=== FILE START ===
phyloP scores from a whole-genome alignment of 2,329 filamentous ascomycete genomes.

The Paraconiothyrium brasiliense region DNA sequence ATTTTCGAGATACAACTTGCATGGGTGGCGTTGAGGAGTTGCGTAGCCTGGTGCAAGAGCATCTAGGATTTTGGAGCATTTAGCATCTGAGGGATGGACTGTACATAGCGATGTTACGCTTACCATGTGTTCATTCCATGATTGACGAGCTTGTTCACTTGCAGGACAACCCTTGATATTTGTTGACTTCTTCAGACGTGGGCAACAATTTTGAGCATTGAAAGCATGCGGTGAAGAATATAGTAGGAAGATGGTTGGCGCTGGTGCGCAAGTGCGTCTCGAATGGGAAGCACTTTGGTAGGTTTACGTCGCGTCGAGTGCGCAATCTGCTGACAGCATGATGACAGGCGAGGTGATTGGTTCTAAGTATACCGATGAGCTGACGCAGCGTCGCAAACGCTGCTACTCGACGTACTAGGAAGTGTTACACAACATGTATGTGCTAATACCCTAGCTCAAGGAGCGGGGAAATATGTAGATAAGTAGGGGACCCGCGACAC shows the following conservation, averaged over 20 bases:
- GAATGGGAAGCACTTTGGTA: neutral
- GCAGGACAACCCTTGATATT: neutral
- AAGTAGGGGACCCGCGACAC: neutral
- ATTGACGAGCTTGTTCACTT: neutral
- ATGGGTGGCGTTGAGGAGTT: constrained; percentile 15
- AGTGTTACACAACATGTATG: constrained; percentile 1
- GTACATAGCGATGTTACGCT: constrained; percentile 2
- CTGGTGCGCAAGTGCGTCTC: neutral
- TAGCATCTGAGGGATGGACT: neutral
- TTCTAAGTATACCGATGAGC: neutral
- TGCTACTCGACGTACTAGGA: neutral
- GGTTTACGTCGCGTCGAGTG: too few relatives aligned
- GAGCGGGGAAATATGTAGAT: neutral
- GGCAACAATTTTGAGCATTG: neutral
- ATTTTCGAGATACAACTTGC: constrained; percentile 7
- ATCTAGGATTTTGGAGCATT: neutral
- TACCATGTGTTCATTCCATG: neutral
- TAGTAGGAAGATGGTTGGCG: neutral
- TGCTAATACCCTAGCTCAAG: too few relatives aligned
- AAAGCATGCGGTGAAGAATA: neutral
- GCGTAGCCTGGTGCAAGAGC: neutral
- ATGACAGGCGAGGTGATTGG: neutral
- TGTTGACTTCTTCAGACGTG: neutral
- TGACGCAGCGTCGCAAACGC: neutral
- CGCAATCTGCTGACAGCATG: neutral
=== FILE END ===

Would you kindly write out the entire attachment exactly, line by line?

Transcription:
phyloP scores from a whole-genome alignment of 2,329 filamentous ascomycete genomes.

The Paraconiothyrium brasiliense region DNA sequence ATTTTCGAGATACAACTTGCATGGGTGGCGTTGAGGAGTTGCGTAGCCTGGTGCAAGAGCATCTAGGATTTTGGAGCATTTAGCATCTGAGGGATGGACTGTACATAGCGATGTTACGCTTACCATGTGTTCATTCCATGATTGACGAGCTTGTTCACTTGCAGGACAACCCTTGATATTTGTTGACTTCTTCAGACGTGGGCAACAATTTTGAGCATTGAAAGCATGCGGTGAAGAATATAGTAGGAAGATGGTTGGCGCTGGTGCGCAAGTGCGTCTCGAATGGGAAGCACTTTGGTAGGTTTACGTCGCGTCGAGTGCGCAATCTGCTGACAGCATGATGACAGGCGAGGTGATTGGTTCTAAGTATACCGATGAGCTGACGCAGCGTCGCAAACGCTGCTACTCGACGTACTAGGAAGTGTTACACAACATGTATGTGCTAATACCCTAGCTCAAGGAGCGGGGAAATATGTAGATAAGTAGGGGACCCGCGACAC shows the following conservation, averaged over 20 bases:
- GAATGGGAAGCACTTTGGTA: neutral
- GCAGGACAACCCTTGATATT: neutral
- AAGTAGGGGACCCGCGACAC: neutral
- ATTGACGAGCTTGTTCACTT: neutral
- ATGGGTGGCGTTGAGGAGTT: constrained; percentile 15
- AGTGTTACACAACATGTATG: constrained; percentile 1
- GTACATAGCGATGTTACGCT: constrained; percentile 2
- CTGGTGCGCAAGTGCGTCTC: neutral
- TAGCATCTGAGGGATGGACT: neutral
- TTCTAAGTATACCGATGAGC: neutral
- TGCTACTCGACGTACTAGGA: neutral
- GGTTTACGTCGCGTCGAGTG: too few relatives aligned
- GAGCGGGGAAATATGTAGAT: neutral
- GGCAACAATTTTGAGCATTG: neutral
- ATTTTCGAGATACAACTTGC: constrained; percentile 7
- ATCTAGGATTTTGGAGCATT: neutral
- TACCATGTGTTCATTCCATG: neutral
- TAGTAGGAAGATGGTTGGCG: neutral
- TGCTAATACCCTAGCTCAAG: too few relatives aligned
- AAAGCATGCGGTGAAGAATA: neutral
- GCGTAGCCTGGTGCAAGAGC: neutral
- ATGACAGGCGAGGTGATTGG: neutral
- TGTTGACTTCTTCAGACGTG: neutral
- TGACGCAGCGTCGCAAACGC: neutral
- CGCAATCTGCTGACAGCATG: neutral